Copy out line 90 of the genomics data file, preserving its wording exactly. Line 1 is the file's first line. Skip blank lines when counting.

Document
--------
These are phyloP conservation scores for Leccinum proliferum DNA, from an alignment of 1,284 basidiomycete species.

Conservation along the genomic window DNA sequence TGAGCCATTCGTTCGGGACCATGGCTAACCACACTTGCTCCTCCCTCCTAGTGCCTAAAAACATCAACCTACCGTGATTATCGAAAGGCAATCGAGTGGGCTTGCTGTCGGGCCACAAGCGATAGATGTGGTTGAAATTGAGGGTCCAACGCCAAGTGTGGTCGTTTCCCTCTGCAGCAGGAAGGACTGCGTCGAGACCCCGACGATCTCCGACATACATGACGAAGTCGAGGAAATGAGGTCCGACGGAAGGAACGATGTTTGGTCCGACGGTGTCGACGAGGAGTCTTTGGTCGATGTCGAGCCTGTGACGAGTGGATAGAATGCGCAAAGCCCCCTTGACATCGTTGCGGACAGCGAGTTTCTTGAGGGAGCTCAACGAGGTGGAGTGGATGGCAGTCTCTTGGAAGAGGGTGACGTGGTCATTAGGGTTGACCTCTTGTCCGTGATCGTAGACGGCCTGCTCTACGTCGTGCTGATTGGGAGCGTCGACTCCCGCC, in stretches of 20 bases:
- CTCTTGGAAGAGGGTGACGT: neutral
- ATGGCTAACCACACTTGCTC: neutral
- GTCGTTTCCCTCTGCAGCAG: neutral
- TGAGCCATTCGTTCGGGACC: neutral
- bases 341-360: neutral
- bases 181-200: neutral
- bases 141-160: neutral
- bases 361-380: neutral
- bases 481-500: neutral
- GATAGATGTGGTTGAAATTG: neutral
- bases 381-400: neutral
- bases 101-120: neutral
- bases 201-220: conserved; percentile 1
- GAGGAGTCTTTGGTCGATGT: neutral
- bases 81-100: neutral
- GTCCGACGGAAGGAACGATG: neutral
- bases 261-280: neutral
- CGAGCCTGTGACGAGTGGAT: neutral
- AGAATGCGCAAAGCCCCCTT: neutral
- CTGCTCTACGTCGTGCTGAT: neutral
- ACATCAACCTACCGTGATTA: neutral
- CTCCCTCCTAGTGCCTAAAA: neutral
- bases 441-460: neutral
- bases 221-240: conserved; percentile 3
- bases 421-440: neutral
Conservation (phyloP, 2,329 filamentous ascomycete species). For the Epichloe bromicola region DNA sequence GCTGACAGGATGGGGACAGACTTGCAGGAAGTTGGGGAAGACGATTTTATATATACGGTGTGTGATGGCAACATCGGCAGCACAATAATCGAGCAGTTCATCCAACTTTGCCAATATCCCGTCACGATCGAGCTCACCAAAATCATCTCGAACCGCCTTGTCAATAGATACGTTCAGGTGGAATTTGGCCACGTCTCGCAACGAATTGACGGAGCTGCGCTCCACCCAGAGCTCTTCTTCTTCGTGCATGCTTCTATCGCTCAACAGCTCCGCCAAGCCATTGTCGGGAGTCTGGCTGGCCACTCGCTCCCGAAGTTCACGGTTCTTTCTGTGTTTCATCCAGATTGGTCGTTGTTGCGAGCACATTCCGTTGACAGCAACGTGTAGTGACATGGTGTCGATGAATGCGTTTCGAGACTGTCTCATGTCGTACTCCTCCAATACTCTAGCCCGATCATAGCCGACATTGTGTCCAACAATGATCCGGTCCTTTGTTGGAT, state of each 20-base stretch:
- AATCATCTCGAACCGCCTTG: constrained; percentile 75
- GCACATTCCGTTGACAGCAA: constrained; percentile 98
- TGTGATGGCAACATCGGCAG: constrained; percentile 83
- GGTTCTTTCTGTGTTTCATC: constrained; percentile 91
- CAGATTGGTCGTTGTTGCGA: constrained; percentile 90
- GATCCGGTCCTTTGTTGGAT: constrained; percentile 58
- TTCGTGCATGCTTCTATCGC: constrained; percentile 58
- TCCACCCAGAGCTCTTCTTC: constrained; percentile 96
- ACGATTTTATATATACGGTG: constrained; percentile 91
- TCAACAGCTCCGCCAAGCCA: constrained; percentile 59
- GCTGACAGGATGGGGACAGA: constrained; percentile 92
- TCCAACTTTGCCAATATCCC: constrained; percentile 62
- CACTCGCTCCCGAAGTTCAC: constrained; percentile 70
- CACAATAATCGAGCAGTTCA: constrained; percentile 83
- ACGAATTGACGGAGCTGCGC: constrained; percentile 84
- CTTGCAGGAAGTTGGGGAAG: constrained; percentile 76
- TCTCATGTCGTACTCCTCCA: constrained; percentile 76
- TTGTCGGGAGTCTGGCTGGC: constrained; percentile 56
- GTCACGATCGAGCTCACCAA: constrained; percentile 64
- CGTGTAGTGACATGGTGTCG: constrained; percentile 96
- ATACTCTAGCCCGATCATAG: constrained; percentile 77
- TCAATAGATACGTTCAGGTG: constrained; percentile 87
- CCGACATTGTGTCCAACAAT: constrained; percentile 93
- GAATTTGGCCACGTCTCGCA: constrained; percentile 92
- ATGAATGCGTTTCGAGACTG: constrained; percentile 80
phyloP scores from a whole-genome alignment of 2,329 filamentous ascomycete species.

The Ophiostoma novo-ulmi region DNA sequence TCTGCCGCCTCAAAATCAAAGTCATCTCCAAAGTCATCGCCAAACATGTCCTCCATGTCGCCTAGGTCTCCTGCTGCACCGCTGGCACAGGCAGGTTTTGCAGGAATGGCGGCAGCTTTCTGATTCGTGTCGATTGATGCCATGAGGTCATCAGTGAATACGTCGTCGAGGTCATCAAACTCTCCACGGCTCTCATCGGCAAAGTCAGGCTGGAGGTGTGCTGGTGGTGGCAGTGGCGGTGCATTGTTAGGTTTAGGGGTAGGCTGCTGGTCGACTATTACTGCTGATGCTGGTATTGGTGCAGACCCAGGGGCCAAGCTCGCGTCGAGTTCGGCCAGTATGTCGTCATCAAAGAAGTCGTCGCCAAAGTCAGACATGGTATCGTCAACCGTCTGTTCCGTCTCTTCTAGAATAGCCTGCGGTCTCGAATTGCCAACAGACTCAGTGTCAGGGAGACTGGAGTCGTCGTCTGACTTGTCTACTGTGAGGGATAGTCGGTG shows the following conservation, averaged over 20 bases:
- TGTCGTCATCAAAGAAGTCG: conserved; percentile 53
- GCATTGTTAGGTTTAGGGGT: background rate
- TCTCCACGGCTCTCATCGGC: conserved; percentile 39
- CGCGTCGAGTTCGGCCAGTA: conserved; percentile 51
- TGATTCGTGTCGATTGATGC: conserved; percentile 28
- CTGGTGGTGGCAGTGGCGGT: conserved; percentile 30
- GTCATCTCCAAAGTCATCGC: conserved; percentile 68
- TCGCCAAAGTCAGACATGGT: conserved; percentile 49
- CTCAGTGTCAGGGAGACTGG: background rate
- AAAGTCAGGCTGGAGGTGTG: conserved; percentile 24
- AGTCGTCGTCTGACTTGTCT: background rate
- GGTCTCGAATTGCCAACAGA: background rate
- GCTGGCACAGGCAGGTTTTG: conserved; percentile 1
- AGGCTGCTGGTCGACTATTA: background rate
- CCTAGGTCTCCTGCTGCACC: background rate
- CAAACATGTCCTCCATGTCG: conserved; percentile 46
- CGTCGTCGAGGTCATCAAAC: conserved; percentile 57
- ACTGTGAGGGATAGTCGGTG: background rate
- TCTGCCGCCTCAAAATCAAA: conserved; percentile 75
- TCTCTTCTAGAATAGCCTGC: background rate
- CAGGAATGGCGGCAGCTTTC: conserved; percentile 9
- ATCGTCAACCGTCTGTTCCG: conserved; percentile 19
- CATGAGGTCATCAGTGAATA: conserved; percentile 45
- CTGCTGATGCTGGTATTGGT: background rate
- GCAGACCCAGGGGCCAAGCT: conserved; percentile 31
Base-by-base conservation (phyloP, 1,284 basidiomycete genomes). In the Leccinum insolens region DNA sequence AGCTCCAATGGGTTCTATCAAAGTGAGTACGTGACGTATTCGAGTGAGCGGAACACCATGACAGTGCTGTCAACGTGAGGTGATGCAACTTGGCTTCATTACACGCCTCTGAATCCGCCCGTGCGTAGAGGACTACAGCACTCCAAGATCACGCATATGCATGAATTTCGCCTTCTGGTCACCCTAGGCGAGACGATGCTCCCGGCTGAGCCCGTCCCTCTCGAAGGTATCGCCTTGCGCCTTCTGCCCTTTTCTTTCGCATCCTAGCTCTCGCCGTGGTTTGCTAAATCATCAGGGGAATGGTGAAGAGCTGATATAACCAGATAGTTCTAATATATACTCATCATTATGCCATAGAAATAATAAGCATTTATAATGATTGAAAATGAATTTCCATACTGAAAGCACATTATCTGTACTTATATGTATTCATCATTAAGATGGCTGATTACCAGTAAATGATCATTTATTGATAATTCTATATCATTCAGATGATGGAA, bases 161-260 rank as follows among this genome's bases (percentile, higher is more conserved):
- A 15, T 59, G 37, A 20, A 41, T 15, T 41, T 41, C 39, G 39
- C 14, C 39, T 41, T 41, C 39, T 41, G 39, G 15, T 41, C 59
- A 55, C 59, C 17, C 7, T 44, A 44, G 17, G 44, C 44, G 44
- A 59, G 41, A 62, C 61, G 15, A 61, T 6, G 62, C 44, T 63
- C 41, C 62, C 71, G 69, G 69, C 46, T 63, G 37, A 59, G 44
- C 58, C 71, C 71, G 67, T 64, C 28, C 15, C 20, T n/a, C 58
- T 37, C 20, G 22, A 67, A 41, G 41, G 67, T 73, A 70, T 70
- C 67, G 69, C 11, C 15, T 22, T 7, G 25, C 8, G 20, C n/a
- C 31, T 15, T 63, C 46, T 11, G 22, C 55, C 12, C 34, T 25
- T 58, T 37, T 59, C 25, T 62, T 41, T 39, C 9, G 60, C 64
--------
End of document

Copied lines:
- C 31, T 15, T 63, C 46, T 11, G 22, C 55, C 12, C 34, T 25